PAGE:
The End of the World: A Brief Look
The earth, I’m pretty sure we can all agree, is doomed. Even if you disregard the fact that mankind is gobbling up all of her natural resources, there’s still the fact that outer space is full of giant rocks that would like nothing less than to hit our world-head on. Once these space rocks get over congratulating themselves over delivering that extinction-level sucker punch to the dinosaurs and turn their eyes on us, we’re in trouble. And I won’t even mention the thousands of nuclear weapons divided among various earthly governments. Did you ever read A Canticle for Liebowitz? Humanity is really between the devil and the deep blue sea, here.
But there is some good news! I’m no bitter pessimist, so I know that every thundercloud has a silver lining, even if it’s the one that kills you with lightning. We can all, I’m sure, look on the bright side when we recall that 100% of the end-of-the-world scenarios predicted by UFO enthusiasts have failed to come true.
A large portion of the people that come into contact with UFOs end up making grand predictions about the fate of mankind in general or the specific manner in which our planet is doomed. Here, solely for your entertainment and to make you realize how bad things could be, is a short discussion of some of these events.
Let’s start at the beginning of the UFO mystery, that is, slightly before the end of the 19th century. In 1897 the occupants of one of the strange ‘airships’ related unto a gentleman named James Southard that they planned to use their powers of flight to utterly destroy the Spanish navy within the week. However, this was not to be, and to my friends across the sea, I say “¡Felicitaciones!”
That’s not the end of the world, though. That was just a fun appetizer. Feast your eyes, and wrap your mind, around this: A man named Hehr claimed that, in 1903, he was told that a third world war would by the end of the human race. Maybe that’s the case, but it’s not going to turn out the way he thought: he claimed that an ancient race of spacemen, currently residing on Venus, were dusting off their old flying saucers, and training a new army to pilot them. These saucers would be needed to abduct a handful of human beings, with whom the entire human race could be repopulated and live in a new era of peace. The start date for this third world war was to have been 1960, with total anarchy and chaos reigning for five years, until the abductees returned to repopulate our devastated world. I wasn’t around then, but I called my father and asked if there had been a third world war in 1960. He called me weird and asked me why I didn’t have anything better to do than write about doomsday prophecies from UFO nuts. Yeah, well, everyone needs a hobby. Anyway, there was no third world war.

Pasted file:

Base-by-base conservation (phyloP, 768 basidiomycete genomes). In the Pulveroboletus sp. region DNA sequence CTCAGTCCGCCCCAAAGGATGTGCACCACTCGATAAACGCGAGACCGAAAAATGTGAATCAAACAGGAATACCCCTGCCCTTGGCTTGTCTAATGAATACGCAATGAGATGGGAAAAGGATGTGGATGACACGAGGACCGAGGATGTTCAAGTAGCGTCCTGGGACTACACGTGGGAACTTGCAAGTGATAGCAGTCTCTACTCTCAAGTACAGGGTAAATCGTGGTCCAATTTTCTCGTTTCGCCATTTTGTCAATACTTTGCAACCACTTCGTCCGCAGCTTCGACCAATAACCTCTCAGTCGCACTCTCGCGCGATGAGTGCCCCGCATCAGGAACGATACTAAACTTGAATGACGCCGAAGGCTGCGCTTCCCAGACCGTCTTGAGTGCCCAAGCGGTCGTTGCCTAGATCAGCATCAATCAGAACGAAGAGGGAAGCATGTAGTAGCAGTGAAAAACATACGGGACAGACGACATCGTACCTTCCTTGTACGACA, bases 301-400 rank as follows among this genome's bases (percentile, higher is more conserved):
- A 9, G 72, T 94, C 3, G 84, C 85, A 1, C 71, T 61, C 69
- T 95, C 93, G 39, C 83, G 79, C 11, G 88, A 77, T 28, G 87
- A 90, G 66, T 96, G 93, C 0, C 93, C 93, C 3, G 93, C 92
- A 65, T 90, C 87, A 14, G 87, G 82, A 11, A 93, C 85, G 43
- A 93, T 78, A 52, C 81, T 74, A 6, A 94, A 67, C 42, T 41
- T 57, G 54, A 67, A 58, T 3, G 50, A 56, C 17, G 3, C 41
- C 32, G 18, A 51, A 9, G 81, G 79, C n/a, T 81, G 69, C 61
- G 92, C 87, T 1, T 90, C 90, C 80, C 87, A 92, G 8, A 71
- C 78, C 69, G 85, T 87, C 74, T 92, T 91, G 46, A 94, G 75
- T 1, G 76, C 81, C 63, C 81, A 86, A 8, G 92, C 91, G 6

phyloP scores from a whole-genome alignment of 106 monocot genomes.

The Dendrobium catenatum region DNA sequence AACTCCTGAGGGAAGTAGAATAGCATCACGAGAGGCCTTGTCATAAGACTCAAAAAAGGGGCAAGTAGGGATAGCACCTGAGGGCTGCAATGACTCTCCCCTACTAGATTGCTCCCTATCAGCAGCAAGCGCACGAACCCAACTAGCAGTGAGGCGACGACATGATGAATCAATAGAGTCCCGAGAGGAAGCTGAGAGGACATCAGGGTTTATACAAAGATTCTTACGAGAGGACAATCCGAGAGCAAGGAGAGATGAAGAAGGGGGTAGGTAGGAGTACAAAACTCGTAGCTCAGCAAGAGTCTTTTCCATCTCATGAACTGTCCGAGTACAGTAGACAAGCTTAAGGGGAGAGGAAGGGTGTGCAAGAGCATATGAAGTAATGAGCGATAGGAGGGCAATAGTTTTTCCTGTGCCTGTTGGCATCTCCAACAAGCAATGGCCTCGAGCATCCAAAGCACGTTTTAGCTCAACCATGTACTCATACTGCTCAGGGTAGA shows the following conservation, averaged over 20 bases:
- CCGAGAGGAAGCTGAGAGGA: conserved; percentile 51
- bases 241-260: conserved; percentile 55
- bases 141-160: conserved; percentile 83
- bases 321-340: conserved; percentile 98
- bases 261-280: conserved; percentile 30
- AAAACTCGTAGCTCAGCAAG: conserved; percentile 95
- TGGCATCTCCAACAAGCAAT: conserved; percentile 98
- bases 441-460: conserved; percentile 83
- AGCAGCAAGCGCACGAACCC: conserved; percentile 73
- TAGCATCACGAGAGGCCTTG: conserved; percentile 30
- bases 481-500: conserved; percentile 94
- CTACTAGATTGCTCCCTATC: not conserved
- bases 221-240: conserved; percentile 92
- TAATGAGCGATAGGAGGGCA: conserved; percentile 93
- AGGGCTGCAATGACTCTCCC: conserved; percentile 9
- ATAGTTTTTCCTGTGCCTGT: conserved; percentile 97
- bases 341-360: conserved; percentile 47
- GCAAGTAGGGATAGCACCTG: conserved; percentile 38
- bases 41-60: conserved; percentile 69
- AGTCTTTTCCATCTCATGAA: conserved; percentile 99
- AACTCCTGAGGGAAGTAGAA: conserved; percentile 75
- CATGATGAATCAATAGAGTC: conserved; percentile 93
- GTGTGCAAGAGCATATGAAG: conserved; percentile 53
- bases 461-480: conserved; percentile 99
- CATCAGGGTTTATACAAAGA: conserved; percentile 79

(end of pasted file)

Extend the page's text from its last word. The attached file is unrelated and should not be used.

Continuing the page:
On October 25th, 1973 a man named Stephen Pulaski encountered a UFO. Among the occupants of this strange craft was, apparently, the Grim Reaper himself, who predicted that the whole world will die, burning, in 1976. I find this interesting for several reasons: first, the Grim Reaper is real, and not just a weird character in Scandinavian Existential films. Second, he’s from outer space! And third, he’s apparently kind of a dick- not only did the world not burn in 1976, but I can’t even find any wide-scale fires that you could pretend fulfilled this prediction.